COLUMBIA, Mo. (AP) — A group of amateur historians is raising money to bring renewed attention to the accomplishments of long-forgotten Negro League baseball players.
The Negro Leagues Grave Marker Project has collected donations to put baseball-related headstones at the final resting places of former pioneers from the sport's segregated past.
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William "Big Bill" Gatewood is one such player. The 6-foot-7 pitcher who threw two no-hitters and mentored Negro League stars such as Satchel Paige and Cool Papa Bell had laid in an unmarked Columbia grave for nearly 50 years.
The Columbia Daily Tribune reported that three volunteers from the Society for American Baseball Research organized a memorial service this week to recognize his playing career.
The gray granite marker at Memorial Cemetery reads: "Negro Leagues Baseball Pitcher and Manager 'Big Bill' William M. Gatewood." The stone also lists the years of his birth (1881) and death (1962).
"In these markers, we get a date of birth and a date of death, and in the hyphen is the person's life," said project director Jeremy Krock. "We put a baseball and a baseball glove in his hyphen, because there's a lot of baseball there that was neglected in his obit."
Gatewood lived in Columbia for 37 years, nearly half his life, but his baseball exploits were not widely known. A Daily Tribune obituary announcing his death on Dec. 8, 1962, does not mention his playing career.
Author and historian Larry Lester first learned of Gatewood during a conversation with Bell decades ago. Gatewood was Bell's first manager with the St. Louis Stars in 1922, their first season. The Hall of Famer credited Gatewood with giving him his nickname for showing exceptional poise on the mound.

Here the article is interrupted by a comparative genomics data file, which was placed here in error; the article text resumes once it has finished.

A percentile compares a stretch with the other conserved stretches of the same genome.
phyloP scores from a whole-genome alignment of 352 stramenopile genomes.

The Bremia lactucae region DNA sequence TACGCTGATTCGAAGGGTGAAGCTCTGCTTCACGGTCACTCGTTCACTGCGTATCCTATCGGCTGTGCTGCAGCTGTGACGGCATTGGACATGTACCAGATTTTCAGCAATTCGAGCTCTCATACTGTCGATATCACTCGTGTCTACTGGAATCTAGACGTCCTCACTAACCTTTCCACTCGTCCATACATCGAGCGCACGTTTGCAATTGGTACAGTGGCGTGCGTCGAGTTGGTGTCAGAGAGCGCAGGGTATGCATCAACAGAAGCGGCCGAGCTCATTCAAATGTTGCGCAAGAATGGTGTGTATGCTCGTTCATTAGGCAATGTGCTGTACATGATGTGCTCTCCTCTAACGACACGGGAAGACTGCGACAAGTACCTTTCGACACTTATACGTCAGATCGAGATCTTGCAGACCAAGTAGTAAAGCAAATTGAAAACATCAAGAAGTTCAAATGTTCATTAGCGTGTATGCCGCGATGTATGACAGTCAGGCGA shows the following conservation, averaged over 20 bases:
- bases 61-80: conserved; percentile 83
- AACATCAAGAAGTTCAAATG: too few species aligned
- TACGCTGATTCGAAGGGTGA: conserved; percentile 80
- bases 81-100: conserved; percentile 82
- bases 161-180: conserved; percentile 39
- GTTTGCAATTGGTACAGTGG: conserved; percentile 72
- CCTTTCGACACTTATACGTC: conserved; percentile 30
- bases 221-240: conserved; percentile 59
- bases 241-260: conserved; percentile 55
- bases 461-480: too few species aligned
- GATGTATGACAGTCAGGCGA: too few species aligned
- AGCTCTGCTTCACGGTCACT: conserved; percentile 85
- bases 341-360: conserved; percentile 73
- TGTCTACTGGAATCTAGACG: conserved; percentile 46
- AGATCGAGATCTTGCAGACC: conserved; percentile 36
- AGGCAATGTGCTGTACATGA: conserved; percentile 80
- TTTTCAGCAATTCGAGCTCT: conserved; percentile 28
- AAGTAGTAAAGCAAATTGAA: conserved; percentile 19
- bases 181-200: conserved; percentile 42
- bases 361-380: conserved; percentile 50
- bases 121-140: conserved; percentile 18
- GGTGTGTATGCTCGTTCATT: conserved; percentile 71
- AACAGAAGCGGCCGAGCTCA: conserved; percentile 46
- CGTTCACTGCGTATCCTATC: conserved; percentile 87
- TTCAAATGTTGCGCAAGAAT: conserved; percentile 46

Gatewood later helped develop Paige as a young pitcher while manager of the Birmingham Black Barons. He played for 15 teams in his 24-year career, including the Moberly Eagles and Gatewood Browns, also based in Moberly, throughout the 1930s.
Krock, an anesthesiologist from Peoria, Ill., has helped place 18 other headstones through the Negro Leagues Grave Marker Project. Efforts continue to honor about 20 more Negro Leaguers lying in unmarked graves.
"It's the proper thing to do, to recognize somebody who spent their heyday in black baseball," Lester said. "They retired without a pension, and the family just couldn't afford to put a headstone."
Information from: Columbia Daily Tribune, http://www.columbiatribune.com
Copyright 2010 The Associated Press.
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